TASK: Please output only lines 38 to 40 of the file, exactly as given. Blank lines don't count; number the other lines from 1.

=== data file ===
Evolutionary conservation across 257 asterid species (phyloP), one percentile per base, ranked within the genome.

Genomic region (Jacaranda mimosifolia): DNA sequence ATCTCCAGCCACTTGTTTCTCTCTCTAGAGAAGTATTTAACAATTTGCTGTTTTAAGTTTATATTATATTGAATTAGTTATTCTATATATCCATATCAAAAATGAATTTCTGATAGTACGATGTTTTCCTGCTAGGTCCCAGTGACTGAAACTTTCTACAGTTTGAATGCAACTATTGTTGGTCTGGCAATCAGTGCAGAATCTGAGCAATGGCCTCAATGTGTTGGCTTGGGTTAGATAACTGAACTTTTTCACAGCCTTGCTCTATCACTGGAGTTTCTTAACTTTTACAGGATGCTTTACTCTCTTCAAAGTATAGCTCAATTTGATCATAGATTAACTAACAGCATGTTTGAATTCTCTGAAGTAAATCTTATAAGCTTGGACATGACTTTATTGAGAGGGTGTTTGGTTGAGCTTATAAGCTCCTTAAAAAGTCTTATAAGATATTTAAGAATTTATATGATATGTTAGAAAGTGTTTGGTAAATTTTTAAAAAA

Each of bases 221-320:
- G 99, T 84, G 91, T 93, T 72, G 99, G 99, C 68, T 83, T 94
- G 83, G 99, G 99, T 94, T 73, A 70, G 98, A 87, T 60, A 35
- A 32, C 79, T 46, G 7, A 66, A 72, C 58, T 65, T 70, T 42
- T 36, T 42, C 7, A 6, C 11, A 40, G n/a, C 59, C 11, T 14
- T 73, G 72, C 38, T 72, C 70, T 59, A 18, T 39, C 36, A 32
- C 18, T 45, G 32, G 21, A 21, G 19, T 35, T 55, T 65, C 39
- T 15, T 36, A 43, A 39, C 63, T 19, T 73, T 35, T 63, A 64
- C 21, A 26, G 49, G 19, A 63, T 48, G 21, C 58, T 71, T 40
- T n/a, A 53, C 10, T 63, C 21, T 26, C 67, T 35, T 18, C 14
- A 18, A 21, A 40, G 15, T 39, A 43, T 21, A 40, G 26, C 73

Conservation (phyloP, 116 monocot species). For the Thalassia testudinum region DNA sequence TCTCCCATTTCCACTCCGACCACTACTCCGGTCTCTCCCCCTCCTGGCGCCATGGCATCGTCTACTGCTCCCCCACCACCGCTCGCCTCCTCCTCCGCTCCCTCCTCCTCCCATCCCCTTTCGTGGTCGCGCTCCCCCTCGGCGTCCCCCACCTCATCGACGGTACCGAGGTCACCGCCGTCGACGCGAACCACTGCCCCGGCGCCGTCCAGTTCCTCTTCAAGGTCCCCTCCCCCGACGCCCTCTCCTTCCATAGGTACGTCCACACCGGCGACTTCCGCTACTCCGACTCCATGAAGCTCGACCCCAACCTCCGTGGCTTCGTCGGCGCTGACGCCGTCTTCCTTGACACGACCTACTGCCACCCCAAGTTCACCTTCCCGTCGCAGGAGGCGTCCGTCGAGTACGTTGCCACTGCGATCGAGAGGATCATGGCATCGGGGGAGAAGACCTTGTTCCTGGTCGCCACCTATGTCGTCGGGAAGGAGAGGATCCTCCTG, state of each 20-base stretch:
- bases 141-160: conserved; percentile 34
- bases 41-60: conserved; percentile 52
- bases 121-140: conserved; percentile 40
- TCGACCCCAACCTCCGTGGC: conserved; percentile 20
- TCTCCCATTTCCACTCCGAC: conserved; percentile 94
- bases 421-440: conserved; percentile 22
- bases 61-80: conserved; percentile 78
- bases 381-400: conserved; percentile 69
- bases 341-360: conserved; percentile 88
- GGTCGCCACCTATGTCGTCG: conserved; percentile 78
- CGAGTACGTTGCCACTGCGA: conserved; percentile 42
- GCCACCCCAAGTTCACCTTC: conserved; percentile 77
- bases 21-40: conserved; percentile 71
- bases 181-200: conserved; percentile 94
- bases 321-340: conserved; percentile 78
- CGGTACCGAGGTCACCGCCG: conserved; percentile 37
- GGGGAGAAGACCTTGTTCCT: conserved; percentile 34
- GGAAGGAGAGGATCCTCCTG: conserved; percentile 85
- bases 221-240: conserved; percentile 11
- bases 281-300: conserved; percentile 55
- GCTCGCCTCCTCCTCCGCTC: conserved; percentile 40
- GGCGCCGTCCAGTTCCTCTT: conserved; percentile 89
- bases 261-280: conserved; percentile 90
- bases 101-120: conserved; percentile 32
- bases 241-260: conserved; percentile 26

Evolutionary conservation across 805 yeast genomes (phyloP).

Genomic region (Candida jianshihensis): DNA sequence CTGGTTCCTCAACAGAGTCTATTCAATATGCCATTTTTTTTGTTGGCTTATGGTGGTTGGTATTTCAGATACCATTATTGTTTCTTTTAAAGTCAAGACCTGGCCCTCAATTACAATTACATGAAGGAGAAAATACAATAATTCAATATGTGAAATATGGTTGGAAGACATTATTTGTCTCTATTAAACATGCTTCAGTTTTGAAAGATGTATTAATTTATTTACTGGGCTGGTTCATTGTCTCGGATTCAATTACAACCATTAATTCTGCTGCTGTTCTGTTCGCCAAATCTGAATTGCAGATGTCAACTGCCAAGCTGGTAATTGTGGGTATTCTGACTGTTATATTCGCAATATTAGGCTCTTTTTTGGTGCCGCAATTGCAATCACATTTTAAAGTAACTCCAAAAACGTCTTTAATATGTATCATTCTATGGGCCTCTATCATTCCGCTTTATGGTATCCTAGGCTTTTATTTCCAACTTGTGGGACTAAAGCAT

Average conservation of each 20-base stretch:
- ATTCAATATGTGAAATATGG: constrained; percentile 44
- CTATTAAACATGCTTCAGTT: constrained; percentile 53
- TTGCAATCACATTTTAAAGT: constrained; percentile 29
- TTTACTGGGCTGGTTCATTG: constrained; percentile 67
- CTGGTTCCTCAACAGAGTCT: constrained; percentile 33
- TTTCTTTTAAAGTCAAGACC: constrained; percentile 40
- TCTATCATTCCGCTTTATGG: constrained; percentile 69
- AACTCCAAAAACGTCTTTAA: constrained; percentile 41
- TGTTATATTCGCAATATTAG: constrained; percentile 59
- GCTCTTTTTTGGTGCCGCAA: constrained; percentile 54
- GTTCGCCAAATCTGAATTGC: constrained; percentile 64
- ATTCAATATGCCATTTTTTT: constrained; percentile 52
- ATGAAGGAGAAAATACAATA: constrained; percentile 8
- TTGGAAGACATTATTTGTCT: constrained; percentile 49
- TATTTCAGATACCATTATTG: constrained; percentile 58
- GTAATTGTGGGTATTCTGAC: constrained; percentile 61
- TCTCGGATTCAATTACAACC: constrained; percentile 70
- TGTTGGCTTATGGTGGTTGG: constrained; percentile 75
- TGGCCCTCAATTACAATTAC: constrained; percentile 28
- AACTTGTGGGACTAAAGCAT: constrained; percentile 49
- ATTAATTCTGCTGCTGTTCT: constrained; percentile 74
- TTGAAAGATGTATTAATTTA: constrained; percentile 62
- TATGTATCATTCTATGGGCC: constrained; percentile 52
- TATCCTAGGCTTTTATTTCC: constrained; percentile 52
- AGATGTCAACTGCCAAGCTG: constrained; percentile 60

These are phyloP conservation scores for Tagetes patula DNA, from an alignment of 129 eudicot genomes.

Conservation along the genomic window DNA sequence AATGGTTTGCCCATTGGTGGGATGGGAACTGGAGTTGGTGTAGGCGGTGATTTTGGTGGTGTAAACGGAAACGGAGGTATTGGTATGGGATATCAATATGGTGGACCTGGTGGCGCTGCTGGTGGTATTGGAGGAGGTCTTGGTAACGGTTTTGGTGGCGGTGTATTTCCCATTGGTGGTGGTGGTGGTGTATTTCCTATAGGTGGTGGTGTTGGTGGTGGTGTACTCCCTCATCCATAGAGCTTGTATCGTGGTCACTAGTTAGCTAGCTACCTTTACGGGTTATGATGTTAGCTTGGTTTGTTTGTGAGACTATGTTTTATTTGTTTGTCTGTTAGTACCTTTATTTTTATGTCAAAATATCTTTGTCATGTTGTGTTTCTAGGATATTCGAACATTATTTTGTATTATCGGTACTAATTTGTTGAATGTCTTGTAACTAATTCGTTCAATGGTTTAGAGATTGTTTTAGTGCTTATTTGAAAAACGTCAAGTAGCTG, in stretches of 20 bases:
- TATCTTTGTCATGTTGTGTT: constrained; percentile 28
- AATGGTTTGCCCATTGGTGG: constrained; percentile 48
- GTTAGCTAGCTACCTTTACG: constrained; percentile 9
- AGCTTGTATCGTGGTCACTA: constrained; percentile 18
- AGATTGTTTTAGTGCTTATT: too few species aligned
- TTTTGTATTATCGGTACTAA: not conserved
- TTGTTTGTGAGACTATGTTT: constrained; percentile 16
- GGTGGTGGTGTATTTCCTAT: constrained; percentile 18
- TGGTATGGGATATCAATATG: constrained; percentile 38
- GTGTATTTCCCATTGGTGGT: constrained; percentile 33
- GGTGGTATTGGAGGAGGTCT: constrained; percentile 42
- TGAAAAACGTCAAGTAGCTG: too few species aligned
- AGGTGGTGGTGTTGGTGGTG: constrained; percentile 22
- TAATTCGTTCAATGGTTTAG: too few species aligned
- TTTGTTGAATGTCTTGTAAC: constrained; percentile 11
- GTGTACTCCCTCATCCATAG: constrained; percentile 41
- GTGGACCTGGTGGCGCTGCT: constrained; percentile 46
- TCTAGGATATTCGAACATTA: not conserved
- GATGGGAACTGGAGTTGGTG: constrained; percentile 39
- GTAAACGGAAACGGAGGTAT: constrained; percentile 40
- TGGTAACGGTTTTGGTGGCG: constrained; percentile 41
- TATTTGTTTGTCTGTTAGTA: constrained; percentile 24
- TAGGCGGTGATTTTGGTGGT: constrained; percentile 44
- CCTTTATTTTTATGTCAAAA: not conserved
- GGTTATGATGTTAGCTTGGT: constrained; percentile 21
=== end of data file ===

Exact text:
- bases 101-120: conserved; percentile 32
- bases 241-260: conserved; percentile 26

Evolutionary conservation across 805 yeast genomes (phyloP).